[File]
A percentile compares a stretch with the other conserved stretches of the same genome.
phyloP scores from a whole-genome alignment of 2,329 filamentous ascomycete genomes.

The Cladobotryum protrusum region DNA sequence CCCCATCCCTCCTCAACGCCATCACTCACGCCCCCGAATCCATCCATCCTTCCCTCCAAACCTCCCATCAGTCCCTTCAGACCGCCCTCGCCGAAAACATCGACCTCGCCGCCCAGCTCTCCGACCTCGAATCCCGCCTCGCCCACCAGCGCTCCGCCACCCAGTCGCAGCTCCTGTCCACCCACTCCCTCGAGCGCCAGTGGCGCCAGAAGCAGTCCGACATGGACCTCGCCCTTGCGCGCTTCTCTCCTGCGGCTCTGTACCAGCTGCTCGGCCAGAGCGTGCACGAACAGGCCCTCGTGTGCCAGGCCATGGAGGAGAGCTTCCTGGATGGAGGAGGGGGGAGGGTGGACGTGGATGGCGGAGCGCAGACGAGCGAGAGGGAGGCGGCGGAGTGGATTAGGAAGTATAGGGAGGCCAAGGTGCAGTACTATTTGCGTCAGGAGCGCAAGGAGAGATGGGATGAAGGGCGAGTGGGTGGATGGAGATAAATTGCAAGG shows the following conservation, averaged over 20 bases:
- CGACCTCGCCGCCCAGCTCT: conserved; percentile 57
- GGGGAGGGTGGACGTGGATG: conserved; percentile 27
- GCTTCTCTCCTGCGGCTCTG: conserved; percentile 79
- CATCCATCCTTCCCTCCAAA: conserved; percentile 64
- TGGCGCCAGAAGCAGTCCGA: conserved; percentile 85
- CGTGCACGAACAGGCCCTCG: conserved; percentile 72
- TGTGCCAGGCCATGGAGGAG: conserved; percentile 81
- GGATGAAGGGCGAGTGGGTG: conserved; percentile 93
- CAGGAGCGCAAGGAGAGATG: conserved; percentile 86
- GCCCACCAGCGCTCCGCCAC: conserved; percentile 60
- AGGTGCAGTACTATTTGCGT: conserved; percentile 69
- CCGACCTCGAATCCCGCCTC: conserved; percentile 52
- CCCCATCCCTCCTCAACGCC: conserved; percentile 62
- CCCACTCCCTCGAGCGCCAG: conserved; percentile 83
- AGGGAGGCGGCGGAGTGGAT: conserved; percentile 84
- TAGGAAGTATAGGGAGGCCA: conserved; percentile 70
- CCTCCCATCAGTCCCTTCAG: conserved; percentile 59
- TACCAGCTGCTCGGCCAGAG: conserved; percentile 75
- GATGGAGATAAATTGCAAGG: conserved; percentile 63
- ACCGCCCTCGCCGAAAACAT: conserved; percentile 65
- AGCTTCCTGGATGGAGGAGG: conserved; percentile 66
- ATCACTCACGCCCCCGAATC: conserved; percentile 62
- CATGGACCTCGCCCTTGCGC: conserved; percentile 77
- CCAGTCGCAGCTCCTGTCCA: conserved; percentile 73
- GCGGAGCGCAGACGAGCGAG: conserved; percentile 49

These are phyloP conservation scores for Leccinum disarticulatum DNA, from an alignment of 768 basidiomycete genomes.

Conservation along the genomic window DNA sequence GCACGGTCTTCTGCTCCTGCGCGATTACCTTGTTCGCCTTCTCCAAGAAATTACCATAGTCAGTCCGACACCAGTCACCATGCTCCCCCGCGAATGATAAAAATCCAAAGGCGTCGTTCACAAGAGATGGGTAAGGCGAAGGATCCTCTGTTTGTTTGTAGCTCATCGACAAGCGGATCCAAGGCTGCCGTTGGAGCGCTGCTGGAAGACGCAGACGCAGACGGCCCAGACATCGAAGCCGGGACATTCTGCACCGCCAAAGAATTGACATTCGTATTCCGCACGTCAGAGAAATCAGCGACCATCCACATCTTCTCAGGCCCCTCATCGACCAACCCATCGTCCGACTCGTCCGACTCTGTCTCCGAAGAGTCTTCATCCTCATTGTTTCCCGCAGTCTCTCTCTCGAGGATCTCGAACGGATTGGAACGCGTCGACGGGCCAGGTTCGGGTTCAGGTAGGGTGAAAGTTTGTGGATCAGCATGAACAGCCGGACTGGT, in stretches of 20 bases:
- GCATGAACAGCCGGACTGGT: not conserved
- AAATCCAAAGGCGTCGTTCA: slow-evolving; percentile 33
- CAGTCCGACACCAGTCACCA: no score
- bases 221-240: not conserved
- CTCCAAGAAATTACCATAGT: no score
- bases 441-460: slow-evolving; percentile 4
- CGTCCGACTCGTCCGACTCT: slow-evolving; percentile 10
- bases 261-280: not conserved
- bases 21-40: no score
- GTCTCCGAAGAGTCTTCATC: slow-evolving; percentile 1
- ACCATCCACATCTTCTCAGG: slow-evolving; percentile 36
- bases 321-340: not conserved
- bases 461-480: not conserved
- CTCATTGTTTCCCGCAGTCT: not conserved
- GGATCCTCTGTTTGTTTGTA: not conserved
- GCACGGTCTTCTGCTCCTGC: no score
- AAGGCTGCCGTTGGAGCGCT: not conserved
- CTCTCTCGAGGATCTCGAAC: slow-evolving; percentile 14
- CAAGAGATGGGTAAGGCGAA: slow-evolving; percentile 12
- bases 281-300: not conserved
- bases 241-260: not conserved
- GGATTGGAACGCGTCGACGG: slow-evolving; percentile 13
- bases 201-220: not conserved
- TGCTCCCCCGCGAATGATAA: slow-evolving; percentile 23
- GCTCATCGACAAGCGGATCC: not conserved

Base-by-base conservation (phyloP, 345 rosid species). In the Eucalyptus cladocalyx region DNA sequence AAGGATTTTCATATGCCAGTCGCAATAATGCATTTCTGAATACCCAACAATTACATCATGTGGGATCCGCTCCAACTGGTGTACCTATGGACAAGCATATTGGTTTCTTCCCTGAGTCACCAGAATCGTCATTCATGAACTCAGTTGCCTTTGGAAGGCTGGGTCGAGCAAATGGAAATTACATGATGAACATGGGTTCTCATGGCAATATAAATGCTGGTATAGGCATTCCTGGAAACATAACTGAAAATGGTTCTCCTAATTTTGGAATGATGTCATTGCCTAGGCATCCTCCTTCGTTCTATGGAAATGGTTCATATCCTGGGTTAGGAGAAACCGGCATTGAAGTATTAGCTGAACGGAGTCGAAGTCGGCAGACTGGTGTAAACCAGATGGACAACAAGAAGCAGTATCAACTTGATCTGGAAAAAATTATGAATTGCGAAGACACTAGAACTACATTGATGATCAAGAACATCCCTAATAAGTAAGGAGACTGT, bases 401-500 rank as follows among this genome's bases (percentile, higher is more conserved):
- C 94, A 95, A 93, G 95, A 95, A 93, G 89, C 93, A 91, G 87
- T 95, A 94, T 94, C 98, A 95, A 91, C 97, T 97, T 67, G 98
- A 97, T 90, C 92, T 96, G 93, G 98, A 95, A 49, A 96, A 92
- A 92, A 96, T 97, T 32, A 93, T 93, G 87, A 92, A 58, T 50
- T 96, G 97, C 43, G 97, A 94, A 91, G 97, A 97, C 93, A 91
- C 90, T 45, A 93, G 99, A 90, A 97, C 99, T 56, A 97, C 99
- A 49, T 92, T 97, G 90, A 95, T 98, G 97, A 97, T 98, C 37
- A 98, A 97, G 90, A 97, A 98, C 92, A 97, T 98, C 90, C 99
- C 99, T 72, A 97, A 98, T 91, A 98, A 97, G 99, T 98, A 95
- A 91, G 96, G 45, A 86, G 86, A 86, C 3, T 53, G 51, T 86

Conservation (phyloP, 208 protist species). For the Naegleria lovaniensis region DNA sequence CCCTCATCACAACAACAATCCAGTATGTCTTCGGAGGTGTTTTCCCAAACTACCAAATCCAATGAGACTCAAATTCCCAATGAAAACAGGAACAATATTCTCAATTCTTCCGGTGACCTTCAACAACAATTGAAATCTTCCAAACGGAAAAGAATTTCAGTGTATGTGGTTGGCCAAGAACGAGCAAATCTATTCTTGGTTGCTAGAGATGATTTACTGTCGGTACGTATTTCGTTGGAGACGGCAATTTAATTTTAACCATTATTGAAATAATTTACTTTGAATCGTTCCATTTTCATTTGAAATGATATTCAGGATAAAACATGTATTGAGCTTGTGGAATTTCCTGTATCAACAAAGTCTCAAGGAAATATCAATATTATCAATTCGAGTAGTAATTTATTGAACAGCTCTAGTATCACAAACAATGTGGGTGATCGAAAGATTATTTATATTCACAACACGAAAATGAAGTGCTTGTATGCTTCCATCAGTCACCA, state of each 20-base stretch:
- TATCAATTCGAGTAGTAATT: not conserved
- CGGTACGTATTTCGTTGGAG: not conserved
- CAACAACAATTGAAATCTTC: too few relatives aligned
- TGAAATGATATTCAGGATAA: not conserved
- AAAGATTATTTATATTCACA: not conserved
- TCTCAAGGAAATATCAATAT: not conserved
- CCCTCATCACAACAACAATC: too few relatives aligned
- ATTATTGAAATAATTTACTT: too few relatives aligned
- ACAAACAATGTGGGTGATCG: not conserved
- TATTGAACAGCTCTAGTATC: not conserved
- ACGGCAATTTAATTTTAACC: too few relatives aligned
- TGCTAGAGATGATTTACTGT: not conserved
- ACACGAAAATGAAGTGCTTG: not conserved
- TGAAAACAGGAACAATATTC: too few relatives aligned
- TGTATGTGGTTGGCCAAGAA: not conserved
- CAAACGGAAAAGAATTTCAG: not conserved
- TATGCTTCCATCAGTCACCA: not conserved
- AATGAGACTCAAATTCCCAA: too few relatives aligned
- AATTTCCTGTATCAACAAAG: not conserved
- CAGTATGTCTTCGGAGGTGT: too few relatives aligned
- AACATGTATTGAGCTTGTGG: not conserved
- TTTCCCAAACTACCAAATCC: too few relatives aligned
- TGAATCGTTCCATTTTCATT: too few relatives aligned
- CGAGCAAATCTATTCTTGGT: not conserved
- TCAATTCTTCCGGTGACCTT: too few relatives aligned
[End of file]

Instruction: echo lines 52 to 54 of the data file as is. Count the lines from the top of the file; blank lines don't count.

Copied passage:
- GGATTGGAACGCGTCGACGG: slow-evolving; percentile 13
- bases 201-220: not conserved
- TGCTCCCCCGCGAATGATAA: slow-evolving; percentile 23